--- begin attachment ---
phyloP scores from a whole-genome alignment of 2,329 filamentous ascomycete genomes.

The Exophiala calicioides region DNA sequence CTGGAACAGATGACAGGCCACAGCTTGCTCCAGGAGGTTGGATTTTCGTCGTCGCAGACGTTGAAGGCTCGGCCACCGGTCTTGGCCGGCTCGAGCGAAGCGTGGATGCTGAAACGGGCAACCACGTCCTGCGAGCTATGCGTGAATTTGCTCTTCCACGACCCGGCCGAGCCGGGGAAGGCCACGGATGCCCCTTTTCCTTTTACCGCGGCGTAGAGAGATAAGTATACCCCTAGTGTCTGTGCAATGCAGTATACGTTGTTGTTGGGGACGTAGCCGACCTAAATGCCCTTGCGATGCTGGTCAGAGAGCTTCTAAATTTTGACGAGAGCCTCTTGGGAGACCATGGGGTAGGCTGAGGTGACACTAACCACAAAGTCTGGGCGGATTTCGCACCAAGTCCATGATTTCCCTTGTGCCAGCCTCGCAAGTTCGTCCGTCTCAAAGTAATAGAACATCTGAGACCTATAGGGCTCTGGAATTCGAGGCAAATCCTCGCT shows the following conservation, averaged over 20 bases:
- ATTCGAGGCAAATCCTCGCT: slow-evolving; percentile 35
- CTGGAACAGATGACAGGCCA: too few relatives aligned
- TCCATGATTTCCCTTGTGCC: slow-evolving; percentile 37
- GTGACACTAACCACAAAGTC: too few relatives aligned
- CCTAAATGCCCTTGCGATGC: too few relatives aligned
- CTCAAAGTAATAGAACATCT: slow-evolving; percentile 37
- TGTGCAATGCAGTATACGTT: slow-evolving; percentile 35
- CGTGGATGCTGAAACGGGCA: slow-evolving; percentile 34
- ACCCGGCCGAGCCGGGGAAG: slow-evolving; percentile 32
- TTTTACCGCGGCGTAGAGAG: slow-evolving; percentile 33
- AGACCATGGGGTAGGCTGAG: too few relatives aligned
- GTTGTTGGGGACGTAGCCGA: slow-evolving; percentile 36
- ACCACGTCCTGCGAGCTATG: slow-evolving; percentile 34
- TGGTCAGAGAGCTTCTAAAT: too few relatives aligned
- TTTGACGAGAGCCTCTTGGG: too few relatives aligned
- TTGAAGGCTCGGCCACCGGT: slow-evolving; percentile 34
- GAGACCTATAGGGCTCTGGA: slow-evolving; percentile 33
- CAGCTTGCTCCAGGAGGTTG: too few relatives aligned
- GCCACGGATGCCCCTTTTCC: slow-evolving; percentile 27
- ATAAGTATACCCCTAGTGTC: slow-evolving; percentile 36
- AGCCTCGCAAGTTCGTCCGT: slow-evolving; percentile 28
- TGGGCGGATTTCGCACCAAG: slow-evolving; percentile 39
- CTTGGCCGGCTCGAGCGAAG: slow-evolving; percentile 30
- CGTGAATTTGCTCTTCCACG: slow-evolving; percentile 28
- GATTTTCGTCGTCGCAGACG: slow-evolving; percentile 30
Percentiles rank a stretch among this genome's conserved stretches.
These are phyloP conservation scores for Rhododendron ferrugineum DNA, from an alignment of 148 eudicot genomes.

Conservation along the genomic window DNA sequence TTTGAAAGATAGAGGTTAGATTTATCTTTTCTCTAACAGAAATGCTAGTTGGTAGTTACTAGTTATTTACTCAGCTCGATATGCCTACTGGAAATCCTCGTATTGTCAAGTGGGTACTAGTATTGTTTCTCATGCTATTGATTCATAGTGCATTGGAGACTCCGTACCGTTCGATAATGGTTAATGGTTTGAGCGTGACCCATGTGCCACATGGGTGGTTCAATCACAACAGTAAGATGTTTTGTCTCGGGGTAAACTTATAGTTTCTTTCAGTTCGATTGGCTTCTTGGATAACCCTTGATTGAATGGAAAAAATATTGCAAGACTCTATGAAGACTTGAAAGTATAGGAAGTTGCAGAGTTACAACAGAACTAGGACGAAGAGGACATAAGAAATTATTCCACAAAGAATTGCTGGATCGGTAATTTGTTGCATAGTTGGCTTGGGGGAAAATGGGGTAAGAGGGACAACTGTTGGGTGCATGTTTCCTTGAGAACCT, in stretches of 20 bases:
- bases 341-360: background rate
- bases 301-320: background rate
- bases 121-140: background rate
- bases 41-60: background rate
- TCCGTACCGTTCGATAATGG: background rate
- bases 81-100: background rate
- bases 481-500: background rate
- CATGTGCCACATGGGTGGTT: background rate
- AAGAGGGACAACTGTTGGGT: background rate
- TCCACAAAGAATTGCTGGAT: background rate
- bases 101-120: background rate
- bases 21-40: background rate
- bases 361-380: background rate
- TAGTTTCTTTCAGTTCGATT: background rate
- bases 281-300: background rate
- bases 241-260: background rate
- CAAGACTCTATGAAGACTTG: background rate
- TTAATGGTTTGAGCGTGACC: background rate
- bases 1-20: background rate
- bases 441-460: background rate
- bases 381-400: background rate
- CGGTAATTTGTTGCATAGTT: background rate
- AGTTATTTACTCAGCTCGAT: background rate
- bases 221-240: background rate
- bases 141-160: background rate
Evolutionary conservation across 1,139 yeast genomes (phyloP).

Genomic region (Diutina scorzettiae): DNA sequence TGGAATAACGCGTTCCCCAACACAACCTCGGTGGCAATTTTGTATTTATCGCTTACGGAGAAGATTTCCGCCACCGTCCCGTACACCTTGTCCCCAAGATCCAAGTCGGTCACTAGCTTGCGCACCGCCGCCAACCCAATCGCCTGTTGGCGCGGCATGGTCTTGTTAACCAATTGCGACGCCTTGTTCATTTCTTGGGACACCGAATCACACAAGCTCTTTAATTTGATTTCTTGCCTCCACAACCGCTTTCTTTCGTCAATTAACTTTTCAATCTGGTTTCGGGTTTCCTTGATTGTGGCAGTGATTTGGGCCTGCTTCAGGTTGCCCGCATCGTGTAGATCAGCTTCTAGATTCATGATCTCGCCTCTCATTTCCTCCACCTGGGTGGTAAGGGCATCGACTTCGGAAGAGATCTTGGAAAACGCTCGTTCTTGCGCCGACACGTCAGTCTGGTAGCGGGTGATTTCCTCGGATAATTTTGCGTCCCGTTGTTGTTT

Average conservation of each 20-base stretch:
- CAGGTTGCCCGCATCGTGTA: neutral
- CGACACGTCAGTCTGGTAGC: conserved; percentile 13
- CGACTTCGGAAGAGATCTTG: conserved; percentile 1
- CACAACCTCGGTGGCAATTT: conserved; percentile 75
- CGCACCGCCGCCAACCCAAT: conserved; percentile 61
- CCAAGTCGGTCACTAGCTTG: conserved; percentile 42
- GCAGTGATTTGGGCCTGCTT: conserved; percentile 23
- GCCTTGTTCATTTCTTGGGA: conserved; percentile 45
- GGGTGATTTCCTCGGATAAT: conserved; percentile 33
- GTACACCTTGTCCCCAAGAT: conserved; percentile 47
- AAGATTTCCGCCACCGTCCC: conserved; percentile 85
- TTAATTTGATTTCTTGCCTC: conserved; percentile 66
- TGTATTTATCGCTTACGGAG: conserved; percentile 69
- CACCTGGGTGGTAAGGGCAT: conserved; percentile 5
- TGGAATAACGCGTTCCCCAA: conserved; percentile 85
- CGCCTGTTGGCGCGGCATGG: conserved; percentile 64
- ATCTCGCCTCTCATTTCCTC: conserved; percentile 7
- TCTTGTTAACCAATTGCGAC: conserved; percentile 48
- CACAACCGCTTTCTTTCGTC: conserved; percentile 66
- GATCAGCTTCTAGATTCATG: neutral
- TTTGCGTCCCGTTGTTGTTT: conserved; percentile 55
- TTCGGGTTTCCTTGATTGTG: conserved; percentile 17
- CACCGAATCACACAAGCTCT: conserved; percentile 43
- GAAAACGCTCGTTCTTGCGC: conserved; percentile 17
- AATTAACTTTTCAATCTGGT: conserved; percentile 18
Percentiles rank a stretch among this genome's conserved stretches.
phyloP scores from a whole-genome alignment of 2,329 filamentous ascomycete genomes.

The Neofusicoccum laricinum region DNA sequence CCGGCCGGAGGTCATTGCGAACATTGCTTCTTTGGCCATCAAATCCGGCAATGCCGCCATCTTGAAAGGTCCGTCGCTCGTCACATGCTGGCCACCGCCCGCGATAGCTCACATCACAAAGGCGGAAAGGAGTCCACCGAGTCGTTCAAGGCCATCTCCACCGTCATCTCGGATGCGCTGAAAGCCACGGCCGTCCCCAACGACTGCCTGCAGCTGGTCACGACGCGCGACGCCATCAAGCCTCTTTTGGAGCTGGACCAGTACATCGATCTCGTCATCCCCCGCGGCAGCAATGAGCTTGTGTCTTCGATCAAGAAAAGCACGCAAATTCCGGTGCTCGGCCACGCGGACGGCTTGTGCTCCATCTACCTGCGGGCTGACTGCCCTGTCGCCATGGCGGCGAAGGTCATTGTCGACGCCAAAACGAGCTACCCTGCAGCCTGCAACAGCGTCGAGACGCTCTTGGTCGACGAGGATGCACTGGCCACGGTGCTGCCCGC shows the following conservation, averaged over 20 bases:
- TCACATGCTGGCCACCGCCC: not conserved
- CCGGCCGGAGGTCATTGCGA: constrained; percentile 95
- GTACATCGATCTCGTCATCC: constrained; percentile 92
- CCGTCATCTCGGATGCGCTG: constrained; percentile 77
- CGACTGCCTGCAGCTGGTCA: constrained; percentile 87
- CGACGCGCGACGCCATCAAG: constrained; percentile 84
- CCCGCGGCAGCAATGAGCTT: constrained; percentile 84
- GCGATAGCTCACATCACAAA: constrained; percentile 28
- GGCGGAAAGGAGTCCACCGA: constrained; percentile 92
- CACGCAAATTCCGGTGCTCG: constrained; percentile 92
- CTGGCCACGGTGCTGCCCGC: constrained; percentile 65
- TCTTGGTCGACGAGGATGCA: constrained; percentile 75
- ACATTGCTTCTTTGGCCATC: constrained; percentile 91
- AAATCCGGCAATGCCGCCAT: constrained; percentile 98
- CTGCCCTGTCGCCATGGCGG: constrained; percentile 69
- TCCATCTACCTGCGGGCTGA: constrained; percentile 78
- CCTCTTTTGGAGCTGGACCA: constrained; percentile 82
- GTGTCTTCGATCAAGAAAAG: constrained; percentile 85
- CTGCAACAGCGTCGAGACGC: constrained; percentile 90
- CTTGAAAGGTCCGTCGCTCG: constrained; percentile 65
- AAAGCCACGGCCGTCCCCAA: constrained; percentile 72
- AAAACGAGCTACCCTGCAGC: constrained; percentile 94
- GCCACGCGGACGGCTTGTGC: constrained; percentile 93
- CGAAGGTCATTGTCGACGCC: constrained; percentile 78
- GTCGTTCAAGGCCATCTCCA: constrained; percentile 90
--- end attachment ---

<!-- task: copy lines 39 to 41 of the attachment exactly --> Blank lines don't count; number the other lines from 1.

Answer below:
- AAGAGGGACAACTGTTGGGT: background rate
- TCCACAAAGAATTGCTGGAT: background rate
- bases 101-120: background rate